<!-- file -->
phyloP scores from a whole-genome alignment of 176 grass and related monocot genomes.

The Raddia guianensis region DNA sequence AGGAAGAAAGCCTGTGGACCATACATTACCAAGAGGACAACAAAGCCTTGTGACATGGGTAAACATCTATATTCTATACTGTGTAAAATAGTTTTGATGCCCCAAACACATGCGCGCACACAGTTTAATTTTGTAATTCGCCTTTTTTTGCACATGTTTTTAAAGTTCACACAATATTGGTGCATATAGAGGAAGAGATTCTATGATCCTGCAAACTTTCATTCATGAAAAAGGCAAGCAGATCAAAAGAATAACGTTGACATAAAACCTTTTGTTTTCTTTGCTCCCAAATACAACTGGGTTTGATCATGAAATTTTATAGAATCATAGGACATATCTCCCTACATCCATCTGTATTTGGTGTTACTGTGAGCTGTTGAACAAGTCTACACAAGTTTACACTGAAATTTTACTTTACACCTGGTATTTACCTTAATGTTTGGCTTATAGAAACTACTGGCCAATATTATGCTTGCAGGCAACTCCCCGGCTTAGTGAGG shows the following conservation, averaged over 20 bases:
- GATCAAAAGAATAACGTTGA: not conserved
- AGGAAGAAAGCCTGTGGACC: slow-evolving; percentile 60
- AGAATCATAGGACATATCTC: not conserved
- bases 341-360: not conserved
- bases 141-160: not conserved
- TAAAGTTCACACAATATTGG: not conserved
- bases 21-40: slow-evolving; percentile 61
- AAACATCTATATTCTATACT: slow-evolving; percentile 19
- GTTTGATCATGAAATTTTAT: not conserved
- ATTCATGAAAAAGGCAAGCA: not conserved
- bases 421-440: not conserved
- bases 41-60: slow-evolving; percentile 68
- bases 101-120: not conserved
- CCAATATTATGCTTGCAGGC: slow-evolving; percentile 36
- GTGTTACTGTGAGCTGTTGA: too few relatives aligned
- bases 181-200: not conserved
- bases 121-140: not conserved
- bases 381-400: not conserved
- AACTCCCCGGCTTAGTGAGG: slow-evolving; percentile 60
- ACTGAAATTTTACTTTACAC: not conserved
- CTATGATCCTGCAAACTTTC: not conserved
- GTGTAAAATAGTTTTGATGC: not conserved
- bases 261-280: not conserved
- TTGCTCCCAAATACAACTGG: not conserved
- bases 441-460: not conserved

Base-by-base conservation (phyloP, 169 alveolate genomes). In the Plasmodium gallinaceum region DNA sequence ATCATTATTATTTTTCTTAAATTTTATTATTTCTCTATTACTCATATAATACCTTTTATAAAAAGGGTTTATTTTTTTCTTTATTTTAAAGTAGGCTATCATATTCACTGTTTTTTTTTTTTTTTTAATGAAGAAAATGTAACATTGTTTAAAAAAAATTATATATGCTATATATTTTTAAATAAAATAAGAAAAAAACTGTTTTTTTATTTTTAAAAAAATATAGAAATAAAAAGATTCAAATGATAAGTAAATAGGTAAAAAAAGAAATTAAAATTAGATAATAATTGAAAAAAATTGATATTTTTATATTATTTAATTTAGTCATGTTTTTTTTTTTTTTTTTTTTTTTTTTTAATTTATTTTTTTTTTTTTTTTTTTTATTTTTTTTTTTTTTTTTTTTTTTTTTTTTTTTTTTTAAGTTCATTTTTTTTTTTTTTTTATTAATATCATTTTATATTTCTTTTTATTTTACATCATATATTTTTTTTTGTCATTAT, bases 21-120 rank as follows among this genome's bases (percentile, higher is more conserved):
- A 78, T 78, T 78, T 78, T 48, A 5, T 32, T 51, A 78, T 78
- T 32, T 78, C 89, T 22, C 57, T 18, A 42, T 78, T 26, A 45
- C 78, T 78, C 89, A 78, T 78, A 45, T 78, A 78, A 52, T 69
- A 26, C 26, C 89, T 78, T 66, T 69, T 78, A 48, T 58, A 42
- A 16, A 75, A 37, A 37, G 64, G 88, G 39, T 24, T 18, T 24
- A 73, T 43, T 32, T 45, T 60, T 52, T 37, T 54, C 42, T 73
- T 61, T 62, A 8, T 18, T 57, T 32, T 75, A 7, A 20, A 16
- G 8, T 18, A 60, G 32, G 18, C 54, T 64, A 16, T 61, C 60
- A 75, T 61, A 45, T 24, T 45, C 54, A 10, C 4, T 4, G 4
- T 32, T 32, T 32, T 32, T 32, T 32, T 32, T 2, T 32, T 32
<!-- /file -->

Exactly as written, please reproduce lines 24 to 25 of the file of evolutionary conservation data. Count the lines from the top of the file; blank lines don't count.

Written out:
- GTGTAAAATAGTTTTGATGC: not conserved
- bases 261-280: not conserved